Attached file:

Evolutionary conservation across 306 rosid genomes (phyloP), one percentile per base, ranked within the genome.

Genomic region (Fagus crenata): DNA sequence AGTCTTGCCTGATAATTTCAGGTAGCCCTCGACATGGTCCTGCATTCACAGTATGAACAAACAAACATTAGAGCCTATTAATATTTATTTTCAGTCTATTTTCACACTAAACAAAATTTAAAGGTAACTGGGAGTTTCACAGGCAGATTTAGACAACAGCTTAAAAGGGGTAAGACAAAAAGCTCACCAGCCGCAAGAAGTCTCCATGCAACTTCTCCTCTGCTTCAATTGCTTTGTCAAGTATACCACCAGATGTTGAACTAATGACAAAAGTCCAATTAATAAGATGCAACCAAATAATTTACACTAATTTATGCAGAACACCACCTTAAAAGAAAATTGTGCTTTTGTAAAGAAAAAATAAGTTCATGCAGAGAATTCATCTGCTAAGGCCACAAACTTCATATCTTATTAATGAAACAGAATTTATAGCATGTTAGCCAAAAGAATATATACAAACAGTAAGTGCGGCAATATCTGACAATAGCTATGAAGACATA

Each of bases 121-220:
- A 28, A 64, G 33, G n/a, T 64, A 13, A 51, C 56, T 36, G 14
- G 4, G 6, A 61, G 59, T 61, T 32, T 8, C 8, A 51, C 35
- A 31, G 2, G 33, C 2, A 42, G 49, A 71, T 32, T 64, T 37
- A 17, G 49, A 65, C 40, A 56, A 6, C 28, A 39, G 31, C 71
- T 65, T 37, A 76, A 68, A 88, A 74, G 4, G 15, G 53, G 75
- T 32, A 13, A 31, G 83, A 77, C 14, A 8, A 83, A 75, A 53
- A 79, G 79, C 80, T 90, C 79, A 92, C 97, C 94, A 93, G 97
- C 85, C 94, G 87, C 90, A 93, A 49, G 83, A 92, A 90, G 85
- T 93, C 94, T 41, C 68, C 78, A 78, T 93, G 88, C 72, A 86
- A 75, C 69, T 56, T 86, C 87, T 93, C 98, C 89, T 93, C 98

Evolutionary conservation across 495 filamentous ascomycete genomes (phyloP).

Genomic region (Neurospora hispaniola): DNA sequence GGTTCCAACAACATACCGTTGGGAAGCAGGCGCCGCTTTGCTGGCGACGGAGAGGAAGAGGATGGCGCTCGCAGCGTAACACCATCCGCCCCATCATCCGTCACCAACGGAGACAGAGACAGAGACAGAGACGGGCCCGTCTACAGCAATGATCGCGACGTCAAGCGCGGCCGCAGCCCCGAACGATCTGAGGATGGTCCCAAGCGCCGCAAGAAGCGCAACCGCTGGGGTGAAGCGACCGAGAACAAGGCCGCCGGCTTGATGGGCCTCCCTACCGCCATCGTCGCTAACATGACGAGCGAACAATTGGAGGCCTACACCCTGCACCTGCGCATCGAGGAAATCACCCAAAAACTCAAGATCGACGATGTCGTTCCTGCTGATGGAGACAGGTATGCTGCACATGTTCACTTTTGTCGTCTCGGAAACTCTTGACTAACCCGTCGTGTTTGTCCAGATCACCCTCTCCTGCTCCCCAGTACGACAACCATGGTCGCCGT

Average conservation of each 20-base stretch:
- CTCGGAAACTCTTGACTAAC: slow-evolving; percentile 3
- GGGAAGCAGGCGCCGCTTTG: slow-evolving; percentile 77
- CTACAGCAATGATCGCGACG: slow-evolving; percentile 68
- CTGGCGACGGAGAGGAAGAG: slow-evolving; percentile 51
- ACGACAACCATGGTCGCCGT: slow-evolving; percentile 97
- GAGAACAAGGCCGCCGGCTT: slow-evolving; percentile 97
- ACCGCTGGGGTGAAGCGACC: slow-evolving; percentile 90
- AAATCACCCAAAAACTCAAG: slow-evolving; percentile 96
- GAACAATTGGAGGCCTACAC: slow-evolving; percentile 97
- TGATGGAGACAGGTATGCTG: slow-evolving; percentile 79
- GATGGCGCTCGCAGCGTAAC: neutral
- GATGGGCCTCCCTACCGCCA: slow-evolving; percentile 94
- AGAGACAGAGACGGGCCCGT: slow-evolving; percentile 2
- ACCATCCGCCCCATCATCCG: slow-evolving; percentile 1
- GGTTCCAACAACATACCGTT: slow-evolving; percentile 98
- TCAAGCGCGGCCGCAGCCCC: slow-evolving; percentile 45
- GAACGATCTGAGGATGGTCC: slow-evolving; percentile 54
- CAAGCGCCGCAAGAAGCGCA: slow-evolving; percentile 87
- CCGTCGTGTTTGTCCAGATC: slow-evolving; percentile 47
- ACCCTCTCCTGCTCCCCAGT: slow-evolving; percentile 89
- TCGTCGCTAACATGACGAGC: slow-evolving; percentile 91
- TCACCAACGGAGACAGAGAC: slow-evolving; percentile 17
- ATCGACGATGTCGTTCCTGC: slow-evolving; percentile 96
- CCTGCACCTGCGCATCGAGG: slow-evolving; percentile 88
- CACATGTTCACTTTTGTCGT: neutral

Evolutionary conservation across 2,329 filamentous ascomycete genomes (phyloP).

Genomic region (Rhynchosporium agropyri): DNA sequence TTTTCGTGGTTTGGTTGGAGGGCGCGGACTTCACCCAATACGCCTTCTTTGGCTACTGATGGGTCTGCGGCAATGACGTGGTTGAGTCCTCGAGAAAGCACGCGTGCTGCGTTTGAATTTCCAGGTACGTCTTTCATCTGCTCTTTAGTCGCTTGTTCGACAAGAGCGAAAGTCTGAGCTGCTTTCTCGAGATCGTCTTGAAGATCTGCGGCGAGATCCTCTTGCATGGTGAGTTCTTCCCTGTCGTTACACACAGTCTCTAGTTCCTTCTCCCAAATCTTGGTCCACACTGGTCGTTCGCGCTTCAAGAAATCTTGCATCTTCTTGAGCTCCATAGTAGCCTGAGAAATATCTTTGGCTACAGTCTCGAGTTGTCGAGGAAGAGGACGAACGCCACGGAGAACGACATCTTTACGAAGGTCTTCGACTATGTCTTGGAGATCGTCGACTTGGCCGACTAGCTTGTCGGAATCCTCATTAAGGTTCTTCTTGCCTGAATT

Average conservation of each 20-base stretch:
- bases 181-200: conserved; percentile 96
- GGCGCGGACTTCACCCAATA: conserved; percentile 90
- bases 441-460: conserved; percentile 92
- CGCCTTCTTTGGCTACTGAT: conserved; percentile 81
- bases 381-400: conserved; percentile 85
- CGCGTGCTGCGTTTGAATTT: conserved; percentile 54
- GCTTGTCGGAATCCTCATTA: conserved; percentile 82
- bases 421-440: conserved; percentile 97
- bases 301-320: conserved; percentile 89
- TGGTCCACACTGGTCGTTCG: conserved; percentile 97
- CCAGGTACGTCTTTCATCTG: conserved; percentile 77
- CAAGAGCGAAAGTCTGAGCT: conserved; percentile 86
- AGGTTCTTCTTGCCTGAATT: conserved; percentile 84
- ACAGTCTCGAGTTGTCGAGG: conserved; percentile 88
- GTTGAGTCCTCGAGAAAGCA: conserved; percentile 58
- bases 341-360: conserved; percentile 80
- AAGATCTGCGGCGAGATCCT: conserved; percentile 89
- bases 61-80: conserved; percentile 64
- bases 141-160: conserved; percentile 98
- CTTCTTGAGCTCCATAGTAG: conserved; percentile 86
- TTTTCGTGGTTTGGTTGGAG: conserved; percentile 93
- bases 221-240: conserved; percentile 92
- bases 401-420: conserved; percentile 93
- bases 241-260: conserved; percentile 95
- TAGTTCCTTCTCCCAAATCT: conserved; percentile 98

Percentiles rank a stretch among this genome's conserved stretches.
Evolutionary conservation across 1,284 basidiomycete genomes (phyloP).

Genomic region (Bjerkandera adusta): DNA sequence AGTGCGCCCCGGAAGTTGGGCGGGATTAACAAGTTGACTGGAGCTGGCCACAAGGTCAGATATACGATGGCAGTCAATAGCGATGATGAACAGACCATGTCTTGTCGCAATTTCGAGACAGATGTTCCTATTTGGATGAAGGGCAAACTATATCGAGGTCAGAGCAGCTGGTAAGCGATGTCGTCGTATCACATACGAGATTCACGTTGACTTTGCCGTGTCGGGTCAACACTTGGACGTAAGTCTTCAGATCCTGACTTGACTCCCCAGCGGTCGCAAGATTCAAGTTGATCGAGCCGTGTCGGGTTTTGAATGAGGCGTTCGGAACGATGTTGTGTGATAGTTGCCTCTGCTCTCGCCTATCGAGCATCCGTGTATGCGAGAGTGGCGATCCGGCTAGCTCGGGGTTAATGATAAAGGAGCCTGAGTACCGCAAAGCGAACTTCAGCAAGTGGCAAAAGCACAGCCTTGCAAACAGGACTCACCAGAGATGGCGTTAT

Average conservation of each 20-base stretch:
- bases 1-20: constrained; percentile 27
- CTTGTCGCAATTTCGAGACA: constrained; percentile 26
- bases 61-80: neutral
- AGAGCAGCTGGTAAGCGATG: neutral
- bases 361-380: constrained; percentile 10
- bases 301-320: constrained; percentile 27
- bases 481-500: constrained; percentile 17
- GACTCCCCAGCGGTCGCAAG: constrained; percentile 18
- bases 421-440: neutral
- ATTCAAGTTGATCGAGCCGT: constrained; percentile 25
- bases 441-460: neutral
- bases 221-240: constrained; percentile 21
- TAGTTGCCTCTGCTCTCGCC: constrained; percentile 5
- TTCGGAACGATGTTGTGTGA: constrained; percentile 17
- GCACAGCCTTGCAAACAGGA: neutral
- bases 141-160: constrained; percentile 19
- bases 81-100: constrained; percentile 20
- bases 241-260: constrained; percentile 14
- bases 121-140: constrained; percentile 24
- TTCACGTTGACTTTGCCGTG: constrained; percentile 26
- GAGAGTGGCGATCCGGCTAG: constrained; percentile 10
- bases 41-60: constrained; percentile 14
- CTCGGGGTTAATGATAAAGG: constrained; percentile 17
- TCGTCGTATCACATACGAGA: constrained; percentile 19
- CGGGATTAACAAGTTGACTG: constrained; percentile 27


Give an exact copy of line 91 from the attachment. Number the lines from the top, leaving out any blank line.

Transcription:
- bases 241-260: constrained; percentile 14